All revamped, International Dolls Museum set to open doors in ChandigarhJune 10th, 2009 - 12:35 pm ICT by IANS
By Alkesh Sharma
Chandigarh, June 10 (IANS) Once again, the inhabitants of Chandigarh, especially children can enjoy a glimpse of the art and culture of various countries — and that too without stepping out of the city.
All spruced up and renovated, the much-awaited International Dolls Museum here in Bal Bhawan building in Sector 23 opens its doors to the public Wednesday. It was closed a few months back for renovation work.
“We are again opening this museum with many added attractions like more dolls and a toy train from Germany. There are over 250 dolls from 30 countries like Argentina, Austria, Belgium, France, the U.S., Germany, Finland, Israel, Denmark, Germany, Holland, Spain, Russia, Saudi Arabia and Korea,” Vidya Nand Singh, consultant to the International Dolls Museum told IANS.
He added: “We have divided the museum into four sections - Indian dolls, International dolls, activity corner and history of dolls. We have Indian dolls collected from all the states of the country dressed up in area specific attires showcasing their culture and lifestyle.”
Singh, who is the brain behind this revamped dolls museum, is also the nodal officer of the Le Corbusier Centre and Museum here in Chandigarh.
He said they had planned this museum in such a way that it would fascinate not only children but also people from all age groups.
“It is a store-house of knowledge as we have kept dolls from the Harappan age to the modern Barbie dolls. There also are dolls representing fairy-tale characters like Aladdin, Snow White, Ali Baba and Cinderella,” pointed out Singh.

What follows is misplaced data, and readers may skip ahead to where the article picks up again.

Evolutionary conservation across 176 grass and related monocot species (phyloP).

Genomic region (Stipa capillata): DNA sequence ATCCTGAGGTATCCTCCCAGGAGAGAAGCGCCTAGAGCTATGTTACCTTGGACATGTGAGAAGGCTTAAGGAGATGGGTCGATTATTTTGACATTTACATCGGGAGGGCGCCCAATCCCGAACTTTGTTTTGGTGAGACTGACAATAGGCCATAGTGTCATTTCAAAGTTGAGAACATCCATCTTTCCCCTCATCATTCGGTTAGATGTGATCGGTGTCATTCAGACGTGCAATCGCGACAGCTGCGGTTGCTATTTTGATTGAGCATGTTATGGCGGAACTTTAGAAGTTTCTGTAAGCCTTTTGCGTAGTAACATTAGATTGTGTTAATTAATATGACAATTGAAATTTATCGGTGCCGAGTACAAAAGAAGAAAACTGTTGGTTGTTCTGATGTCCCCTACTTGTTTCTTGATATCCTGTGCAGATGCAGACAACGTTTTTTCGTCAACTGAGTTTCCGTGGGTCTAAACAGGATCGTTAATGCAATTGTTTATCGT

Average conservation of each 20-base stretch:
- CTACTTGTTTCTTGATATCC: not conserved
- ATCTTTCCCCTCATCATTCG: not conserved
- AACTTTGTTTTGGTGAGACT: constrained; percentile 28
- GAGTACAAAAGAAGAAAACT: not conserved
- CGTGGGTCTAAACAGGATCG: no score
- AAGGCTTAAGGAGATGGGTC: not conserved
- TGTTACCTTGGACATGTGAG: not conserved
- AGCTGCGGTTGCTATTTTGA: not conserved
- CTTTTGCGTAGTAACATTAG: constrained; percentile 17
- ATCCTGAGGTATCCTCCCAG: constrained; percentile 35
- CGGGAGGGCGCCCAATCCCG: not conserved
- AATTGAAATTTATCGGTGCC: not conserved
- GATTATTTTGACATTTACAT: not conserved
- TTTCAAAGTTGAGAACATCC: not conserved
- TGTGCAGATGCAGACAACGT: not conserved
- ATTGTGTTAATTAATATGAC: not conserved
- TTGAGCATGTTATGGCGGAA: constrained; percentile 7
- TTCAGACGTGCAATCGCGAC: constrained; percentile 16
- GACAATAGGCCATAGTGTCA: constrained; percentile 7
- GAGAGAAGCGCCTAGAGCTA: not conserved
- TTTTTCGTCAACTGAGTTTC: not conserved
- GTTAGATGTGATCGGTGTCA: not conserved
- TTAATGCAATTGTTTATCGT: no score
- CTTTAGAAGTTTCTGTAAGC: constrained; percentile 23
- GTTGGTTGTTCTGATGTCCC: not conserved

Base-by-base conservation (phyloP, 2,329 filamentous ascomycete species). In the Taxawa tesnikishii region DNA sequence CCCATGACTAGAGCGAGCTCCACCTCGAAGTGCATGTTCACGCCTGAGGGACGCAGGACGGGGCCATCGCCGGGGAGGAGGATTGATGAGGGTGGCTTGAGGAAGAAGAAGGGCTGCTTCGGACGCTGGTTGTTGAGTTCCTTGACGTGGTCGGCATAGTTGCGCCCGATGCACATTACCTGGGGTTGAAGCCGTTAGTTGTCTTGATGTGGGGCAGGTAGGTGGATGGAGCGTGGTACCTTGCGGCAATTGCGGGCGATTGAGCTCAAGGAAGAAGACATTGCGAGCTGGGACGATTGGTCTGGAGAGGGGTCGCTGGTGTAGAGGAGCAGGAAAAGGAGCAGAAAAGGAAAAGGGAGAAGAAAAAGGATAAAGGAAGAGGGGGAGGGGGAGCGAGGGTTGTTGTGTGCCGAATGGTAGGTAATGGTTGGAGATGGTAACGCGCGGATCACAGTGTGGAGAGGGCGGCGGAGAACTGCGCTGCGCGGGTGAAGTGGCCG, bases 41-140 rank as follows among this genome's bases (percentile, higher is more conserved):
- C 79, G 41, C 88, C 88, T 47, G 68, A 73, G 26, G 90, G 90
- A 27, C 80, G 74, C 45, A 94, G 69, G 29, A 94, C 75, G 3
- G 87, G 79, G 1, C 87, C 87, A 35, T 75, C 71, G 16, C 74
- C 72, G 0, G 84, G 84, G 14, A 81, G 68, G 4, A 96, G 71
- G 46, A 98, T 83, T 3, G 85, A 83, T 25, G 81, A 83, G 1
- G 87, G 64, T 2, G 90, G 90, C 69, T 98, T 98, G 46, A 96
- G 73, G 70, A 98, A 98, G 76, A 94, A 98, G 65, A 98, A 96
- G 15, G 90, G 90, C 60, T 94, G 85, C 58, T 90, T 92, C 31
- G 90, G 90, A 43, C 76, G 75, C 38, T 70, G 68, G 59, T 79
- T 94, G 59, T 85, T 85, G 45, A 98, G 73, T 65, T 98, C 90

Text is also available in the museum, explaining the history of the dolls like the place from where they have come along with details about that place.
The International Dolls Museum was established here in 1985 by the Chandigarh administration in collaboration with the Rotary Club of Chandigarh.
“We have also made a separate corner solely dedicated to souvenirs with pictures of Indian and International dolls imprinted on them. It would help our visitors take the memory of this museum with them to their homes,” said Singh.
The souvenirs include photo-frames, stationery items, mugs, t-shirts, neckties, table-mats, cushion covers, key chains and other decorative items.
Sharda Razdan, a teacher and mother of two kids, told IANS: “I would certainly take my kids to the museum, as it would be a good experience for them during their summer vacations. It would be both recreational and a knowledge enhancing exercise.”
Singh asserted that their aim is to make this museum one of the most sought after tourist destinations among the tourists.
“Apart from domestic tourists, we have hundreds of foreign tourists coming to the city ever year. We have plans to present this place on the international tourist map in a big way,” said Singh.
Rohit Ruhella, a historian and an environmentalist here, told IANS: “We appreciate the effort of the administration but there is still a long way for us to go as we are far behind many other international dolls museums of the country. For instance, the Shanker’s International Dolls Museum in New Delhi houses nearly 7,000 dolls collected from over 90 countries.”